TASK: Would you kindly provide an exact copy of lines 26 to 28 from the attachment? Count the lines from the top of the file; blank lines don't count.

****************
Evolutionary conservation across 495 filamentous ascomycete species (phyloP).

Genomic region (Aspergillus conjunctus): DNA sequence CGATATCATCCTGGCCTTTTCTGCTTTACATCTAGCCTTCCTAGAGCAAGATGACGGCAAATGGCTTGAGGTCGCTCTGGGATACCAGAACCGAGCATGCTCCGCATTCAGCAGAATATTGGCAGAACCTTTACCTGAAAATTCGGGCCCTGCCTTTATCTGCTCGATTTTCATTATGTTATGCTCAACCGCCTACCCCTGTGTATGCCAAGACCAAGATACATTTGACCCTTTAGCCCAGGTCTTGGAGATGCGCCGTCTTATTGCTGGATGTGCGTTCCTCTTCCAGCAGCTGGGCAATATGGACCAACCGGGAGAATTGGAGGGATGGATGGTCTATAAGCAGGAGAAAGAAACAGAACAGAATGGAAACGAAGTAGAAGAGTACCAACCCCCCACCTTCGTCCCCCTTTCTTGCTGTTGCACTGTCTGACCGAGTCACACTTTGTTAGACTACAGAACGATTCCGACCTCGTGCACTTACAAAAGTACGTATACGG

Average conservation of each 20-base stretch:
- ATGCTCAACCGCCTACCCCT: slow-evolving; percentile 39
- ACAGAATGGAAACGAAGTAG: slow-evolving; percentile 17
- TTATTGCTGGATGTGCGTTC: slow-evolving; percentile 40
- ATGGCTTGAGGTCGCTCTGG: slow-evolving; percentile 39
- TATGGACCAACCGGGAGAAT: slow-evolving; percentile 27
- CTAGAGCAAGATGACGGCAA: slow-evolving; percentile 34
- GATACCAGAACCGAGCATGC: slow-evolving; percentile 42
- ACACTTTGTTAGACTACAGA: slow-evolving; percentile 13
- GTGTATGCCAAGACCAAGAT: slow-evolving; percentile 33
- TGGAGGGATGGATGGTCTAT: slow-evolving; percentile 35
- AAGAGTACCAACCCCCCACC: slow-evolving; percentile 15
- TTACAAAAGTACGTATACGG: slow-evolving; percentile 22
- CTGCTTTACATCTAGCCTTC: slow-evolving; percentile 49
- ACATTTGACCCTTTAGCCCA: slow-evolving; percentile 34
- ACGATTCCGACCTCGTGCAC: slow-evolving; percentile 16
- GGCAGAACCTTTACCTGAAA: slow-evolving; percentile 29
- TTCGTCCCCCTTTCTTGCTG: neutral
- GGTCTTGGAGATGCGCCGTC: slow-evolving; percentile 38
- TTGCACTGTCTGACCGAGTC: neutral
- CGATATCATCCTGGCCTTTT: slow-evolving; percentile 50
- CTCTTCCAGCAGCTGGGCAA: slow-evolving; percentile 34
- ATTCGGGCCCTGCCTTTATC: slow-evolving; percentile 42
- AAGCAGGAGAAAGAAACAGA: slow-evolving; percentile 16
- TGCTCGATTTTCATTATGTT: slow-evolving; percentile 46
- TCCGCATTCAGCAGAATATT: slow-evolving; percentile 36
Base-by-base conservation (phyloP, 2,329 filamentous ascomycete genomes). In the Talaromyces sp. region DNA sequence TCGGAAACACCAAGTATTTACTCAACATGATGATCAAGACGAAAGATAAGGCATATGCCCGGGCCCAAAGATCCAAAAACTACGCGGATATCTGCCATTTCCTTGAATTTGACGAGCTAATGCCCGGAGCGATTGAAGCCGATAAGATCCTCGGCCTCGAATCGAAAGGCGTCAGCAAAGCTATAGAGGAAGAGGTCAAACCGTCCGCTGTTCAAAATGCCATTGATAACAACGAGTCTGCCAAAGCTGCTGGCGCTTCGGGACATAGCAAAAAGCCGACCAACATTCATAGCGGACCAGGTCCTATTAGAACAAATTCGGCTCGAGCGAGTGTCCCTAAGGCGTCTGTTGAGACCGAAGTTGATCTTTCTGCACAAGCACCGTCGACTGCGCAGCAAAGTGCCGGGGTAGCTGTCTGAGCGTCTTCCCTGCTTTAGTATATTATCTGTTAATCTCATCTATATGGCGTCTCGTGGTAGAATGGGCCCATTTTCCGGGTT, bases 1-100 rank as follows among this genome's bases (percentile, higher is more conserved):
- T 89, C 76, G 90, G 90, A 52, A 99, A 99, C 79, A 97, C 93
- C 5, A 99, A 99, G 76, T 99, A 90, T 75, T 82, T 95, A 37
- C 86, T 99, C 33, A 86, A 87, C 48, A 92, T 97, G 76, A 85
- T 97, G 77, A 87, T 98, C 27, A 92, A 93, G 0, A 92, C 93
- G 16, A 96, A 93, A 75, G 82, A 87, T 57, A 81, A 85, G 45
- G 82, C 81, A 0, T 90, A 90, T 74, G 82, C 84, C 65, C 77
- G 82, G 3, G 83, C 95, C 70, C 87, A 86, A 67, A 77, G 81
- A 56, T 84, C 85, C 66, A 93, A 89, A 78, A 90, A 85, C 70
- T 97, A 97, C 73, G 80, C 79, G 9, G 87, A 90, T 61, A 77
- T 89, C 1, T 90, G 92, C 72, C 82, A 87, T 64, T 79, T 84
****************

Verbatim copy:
- AAGCAGGAGAAAGAAACAGA: slow-evolving; percentile 16
- TGCTCGATTTTCATTATGTT: slow-evolving; percentile 46
- TCCGCATTCAGCAGAATATT: slow-evolving; percentile 36